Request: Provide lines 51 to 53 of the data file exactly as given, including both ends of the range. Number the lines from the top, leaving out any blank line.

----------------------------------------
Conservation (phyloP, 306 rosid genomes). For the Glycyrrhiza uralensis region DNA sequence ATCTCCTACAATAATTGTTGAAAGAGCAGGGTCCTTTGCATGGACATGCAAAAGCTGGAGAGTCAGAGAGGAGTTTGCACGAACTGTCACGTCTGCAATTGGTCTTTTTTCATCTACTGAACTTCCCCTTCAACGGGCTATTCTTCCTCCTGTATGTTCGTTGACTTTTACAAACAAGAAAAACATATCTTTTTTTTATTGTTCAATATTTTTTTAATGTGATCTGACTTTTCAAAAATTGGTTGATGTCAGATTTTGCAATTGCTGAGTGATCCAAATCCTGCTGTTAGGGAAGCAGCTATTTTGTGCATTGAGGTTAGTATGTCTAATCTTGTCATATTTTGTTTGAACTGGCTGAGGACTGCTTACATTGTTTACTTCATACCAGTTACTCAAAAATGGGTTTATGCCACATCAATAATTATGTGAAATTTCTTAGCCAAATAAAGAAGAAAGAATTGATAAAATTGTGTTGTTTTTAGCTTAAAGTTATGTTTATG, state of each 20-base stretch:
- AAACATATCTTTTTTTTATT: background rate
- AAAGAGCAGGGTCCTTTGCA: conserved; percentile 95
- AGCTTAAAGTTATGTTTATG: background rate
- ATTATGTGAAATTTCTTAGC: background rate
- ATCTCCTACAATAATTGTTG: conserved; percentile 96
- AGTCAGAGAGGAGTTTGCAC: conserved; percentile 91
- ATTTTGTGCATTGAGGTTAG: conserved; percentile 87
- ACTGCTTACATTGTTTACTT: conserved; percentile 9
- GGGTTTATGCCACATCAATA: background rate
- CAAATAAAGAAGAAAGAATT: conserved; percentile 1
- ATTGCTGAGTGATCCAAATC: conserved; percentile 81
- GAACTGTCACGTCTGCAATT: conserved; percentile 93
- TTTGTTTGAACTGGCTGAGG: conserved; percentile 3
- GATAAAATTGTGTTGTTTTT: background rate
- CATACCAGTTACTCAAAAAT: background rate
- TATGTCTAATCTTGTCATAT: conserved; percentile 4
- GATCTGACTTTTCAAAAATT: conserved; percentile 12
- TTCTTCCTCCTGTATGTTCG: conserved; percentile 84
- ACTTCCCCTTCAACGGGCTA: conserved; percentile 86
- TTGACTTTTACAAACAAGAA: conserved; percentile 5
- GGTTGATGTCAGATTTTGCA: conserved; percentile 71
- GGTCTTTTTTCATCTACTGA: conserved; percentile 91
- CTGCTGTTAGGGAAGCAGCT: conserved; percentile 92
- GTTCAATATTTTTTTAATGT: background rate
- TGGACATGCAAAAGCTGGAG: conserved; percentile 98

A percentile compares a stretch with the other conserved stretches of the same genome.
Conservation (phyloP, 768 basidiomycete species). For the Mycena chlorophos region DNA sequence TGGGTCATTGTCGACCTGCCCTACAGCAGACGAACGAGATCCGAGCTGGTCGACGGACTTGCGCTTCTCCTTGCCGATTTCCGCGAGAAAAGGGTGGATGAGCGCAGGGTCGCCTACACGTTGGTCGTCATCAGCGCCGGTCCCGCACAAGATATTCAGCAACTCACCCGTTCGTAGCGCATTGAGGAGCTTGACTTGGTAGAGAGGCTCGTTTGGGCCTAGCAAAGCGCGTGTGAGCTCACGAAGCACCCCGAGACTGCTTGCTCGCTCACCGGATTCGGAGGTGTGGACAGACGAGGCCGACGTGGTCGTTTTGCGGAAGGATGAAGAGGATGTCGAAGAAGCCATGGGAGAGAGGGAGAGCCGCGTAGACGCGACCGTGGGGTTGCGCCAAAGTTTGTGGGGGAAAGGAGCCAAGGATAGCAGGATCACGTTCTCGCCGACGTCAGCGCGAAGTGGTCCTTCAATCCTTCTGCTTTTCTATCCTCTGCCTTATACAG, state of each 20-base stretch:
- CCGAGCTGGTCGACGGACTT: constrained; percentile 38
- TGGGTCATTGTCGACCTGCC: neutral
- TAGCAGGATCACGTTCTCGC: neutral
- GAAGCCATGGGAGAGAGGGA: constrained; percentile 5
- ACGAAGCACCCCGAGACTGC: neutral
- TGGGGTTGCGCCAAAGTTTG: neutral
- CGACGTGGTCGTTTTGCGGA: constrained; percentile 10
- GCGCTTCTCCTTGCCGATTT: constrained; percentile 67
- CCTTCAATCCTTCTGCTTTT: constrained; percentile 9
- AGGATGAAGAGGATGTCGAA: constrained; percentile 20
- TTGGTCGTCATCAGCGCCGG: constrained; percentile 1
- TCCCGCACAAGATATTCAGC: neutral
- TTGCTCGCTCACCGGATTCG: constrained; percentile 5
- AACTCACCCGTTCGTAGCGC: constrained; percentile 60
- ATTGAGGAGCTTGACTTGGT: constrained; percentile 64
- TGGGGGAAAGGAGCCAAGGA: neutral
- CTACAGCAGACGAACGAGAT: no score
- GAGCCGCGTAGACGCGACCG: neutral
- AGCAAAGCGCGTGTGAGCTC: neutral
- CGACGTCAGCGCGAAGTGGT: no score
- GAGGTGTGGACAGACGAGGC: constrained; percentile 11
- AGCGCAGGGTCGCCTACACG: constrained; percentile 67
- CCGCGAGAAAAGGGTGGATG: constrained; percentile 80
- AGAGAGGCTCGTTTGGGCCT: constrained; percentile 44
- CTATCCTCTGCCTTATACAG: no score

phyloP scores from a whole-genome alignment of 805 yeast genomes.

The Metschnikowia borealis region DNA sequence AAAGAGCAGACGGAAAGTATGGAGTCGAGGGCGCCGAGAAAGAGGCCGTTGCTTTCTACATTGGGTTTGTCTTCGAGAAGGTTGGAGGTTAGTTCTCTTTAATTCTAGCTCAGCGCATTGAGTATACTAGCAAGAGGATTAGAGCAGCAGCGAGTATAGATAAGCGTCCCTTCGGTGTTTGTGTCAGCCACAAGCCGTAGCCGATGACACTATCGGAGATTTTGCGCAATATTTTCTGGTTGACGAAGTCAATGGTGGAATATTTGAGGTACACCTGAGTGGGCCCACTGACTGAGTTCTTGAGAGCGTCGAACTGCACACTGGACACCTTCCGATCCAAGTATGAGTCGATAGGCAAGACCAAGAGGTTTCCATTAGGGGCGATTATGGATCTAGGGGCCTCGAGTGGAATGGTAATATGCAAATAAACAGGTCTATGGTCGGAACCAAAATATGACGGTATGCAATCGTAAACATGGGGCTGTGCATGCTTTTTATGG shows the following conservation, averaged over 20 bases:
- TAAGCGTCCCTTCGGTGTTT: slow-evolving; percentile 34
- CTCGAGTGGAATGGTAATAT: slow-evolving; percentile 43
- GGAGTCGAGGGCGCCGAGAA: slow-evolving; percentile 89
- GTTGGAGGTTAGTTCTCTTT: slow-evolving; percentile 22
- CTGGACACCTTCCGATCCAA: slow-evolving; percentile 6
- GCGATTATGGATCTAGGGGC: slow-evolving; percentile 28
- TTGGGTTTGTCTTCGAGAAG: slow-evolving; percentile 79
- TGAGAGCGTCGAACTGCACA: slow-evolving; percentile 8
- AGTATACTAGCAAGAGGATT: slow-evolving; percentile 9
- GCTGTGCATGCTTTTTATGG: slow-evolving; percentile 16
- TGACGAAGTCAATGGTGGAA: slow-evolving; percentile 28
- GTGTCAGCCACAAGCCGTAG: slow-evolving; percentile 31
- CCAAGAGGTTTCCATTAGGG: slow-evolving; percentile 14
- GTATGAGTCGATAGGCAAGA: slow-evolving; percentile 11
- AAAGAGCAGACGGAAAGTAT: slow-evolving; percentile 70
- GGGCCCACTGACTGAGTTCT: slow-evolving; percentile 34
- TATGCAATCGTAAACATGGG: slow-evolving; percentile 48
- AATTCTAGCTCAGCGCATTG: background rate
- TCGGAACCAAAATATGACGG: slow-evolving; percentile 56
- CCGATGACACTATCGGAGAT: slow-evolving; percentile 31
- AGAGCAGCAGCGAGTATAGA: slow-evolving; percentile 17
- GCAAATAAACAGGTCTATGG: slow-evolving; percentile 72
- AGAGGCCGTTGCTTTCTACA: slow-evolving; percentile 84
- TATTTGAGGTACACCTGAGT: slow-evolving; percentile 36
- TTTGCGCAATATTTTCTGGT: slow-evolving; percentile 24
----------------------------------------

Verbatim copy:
- CCGCGAGAAAAGGGTGGATG: constrained; percentile 80
- AGAGAGGCTCGTTTGGGCCT: constrained; percentile 44
- CTATCCTCTGCCTTATACAG: no score